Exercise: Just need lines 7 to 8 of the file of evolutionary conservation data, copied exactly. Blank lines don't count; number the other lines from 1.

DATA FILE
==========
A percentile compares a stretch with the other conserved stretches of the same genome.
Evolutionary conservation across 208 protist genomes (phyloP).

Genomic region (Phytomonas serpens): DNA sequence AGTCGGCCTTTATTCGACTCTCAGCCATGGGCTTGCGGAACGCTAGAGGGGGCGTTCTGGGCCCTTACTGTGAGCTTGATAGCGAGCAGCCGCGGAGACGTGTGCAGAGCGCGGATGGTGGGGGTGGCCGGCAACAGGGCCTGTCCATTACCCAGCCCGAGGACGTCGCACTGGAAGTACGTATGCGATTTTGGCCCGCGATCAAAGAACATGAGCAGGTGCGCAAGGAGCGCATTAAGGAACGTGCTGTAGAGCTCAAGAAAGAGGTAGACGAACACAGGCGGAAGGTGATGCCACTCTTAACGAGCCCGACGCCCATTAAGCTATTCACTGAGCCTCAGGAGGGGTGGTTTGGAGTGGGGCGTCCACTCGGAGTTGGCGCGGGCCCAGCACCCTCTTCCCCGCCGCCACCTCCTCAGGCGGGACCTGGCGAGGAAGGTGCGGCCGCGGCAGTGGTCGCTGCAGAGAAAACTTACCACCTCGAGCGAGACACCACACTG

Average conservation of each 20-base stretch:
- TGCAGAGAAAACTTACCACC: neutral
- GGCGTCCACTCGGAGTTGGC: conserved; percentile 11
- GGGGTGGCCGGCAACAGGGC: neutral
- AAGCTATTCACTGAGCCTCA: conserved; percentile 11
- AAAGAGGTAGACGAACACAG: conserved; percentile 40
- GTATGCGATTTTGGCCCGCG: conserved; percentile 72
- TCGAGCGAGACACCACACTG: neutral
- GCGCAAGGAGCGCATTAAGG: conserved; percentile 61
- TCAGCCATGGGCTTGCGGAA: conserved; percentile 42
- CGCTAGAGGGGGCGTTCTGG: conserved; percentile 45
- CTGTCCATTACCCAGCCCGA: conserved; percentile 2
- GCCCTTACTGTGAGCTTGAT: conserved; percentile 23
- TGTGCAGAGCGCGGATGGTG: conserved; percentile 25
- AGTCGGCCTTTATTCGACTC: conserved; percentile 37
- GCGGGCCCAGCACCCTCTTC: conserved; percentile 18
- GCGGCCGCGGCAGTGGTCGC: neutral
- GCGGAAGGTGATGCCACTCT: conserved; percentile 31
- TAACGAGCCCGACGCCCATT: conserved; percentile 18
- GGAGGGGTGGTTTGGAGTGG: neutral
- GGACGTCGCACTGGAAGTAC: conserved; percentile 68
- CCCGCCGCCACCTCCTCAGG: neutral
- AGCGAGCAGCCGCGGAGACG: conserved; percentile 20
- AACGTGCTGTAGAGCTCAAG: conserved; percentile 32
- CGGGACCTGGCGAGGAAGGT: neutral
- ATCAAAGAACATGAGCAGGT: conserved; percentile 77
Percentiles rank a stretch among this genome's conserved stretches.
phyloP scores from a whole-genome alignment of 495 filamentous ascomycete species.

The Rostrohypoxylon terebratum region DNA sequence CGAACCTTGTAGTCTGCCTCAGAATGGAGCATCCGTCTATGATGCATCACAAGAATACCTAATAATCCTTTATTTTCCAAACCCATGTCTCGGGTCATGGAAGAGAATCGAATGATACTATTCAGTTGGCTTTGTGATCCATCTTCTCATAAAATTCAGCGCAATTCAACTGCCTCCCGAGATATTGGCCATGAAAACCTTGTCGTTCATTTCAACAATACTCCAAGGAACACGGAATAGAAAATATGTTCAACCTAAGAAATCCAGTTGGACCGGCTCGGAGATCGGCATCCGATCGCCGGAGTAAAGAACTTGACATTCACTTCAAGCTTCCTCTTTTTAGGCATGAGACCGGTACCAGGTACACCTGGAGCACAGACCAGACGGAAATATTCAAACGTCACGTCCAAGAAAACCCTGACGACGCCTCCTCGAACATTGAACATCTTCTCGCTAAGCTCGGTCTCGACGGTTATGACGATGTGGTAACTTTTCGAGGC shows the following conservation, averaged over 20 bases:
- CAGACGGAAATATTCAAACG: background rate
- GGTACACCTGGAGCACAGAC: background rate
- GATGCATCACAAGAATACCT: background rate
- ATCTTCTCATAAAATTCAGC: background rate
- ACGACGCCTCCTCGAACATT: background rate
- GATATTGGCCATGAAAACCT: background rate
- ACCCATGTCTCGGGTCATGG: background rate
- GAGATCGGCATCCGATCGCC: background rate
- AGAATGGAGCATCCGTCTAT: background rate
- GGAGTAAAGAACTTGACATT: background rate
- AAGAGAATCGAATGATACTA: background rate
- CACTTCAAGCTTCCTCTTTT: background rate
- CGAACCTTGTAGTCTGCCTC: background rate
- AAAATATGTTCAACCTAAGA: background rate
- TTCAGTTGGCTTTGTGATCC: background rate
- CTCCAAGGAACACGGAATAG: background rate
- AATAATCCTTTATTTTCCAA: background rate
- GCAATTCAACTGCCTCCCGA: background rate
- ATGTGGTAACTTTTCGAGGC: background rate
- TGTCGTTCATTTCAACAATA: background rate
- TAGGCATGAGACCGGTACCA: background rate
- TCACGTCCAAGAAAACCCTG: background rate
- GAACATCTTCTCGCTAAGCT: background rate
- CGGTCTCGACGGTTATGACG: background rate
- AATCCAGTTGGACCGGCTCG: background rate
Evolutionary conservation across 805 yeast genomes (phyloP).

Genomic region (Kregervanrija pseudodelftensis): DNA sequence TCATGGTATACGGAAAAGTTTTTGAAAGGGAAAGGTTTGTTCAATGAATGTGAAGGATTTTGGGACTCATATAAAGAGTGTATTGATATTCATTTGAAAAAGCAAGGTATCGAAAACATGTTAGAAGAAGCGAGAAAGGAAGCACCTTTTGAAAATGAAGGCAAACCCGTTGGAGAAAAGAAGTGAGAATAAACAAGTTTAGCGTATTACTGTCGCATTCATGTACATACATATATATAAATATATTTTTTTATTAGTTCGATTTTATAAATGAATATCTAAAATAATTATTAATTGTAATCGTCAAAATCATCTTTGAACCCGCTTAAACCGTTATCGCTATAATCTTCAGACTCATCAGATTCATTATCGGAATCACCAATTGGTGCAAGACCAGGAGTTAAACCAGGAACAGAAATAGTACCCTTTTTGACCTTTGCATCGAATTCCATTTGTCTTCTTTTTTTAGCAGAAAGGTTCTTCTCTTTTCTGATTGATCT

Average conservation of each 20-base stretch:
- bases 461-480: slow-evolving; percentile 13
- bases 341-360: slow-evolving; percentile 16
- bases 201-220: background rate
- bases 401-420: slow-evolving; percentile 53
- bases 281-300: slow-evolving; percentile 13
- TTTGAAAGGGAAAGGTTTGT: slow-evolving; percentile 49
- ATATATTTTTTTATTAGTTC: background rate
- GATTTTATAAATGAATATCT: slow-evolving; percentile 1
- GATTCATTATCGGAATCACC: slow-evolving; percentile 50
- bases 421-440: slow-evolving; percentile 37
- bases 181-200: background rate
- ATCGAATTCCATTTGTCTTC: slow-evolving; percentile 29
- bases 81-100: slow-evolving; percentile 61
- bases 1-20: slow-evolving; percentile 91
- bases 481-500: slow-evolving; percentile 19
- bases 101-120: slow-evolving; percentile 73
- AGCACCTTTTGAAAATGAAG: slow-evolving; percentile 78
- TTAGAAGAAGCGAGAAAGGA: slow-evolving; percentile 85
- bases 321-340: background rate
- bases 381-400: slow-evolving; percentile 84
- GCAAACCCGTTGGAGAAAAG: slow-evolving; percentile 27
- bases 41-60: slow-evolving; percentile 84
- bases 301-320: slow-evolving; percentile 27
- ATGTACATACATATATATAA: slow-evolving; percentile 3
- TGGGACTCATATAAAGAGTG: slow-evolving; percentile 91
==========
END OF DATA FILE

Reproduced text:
- GGGGTGGCCGGCAACAGGGC: neutral
- AAGCTATTCACTGAGCCTCA: conserved; percentile 11